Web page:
Former politician and New York mayor James Duane, 63, dies in New York City. He will be buried at Duanesburg, New York’s Christ Church.
Aaron Burr is elected to the New York State Assembly, the first of two terms. He moves into a manor house at Manhattan’s Richmond Hill (at Charlton and Varick). His daughter Theodosia will act as the property’s hostess.
Seven bidders, including Joseph Newton, Benjamin Taylor, Nicholas Roosevelt and Christopher Colles have responded to the New York City council's request earlier in the year for contractors to supply water to the city. Newton and Taylor exhibit a model of their proposed plant in front of City Hall and charge a 50¢ fee to view it. No action is taken on any of the plans. ** Merchant and former British loyalist Charles Ward Apthorpe dies. Congressional delegate Hugh Williamson buys out nine of Althorpe’s children at a forced sale of their family home to recover a $1500 mortgage. Legal battles over ownership will last for more than a century.
The New York City council orders that the tanyard of John R. Livingston (Chancellor Livingston's cousin) and other yards on Collect Pond be fenced in.
Five-year-old St. Claire Pollack falls off a Hudson River cliff at the future West 126th Street. His father George will bury the boy near the site of the accident and erect a marble monument dedicated to “an amiable child”. The site will later become part of Riverside Park.
The daily (except Sundays) Commercial Advertiser newspaper – an outgrowth of Noah Webster’s 1793 American Minerva - begins publication under its new name, with George F. Hopkins as editor.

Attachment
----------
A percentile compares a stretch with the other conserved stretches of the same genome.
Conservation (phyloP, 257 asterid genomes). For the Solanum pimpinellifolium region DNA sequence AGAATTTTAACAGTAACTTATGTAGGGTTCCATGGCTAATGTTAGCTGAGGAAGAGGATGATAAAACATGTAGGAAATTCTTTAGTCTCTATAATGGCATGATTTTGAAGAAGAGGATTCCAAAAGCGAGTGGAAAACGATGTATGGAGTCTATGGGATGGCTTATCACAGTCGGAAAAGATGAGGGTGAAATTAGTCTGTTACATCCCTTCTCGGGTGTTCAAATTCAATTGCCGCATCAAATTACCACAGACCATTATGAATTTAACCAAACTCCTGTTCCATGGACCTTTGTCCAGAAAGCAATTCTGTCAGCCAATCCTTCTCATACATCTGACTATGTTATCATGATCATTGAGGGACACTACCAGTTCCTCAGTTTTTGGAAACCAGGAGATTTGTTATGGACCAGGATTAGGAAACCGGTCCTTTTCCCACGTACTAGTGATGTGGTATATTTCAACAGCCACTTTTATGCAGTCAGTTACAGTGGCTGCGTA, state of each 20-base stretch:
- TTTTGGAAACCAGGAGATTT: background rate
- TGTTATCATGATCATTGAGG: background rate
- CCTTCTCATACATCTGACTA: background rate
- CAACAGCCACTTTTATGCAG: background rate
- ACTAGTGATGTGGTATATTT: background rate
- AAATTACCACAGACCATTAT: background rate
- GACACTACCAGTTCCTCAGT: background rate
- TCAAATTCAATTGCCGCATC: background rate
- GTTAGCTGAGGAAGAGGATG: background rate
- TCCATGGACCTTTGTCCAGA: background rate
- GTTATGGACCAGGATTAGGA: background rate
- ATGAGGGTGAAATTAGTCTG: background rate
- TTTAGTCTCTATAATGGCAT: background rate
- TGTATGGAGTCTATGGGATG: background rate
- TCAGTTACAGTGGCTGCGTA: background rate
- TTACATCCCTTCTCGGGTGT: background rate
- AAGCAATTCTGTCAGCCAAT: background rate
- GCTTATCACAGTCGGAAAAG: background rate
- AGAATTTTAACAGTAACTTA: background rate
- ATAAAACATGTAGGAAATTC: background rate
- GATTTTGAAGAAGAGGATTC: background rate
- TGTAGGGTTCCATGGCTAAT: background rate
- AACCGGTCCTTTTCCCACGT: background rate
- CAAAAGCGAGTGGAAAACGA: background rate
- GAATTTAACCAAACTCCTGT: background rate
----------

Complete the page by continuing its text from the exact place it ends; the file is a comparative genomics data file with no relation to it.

Pickering passes word back to Liston after checking with collector of the port of New York Joshua Sands, that Jacob Astor is a fur trader and transports only enough gunpowder for his own business purposes. In reality Astor is now dealing in firearms.
Newgate, New York's first state prison, opens on four-acres of ground on Greenwich Street in the Village of Greenwich.
Young Washington Irving studies Latin at Jonathan Fiske’s New York City school.
The city becomes the permanent seat of the state legislature (for the time being). ** Front Street is extended between Beekman Slip (Fulton Street) and Crane's Wharf (Beekman Street). ** John Fitch and John Stevens both experiment with steam-powered vessels on the Collect Pond for the second year in a row. ** Philomath (almanac maker) Andrew Beers relocates to Albany. ** Ferry service is launched between Manhattan and the Williamsburgh section of Brooklyn, near today’s Grand Street. ** The Potter’s Field at Post and Bloomingdale roads is moved to the future Washington Square site, acquired this year by the city as a communal graveyard for yellow fever. Hangings will also be held in the park. A United States Arsenal will be built on part of the original graveyard’s cleared land. ** Teacher Benjamin Romaine retires. His young pupil Washington Irving studies at a seminary run by theater authority Josiah Henderson. ** Exiled French visitor La Rochefoucauld-Liancourt visits the city, comments favorably on the pump water. ** Cornerstones are laid for the Bank of New York and a branch of the Bank of the United States, on Wall Street. ** City surveyor Benjmin Taylor and engraver John Roberts prepare a plan of the city. ** Philip Freneau begins publishing the periodical Time Piece. ** John Joseph Holland paints a watercolor of Broad Street. ** Yellow fever kills several dozen people. ** Mr. and Mrs. John Barker Church return to the city after a sojourn in his native England, take up residence at 52 Broadway, near the Alexander Hamiltons. ** Trinity Church sells its land in the future Tribeca neighborhood to the city. It will become Duane Park. ** The city overtakes Philadelphia in the value of exports. ** When the city’s second almshouse, on the site of the modern City Hall Park, is completed, to the rear of the original 1736 almshouse, the first is demolished. ** A Methodist-Episcopal Church is built at Barley Street (Duane Street, after 1809). ** Greenwich Street and Washington Street, built on shoreline landfill, are completed. Front Street is laid out between Beekman Wharf at Fulton Street and Crane Wharf at Beekman Street. ** Scottish immigrant Isabella Marshll Graham founds the Society for the Relief of Poor Widows with Small Children.
© 2013 David Minor / Eagles Byte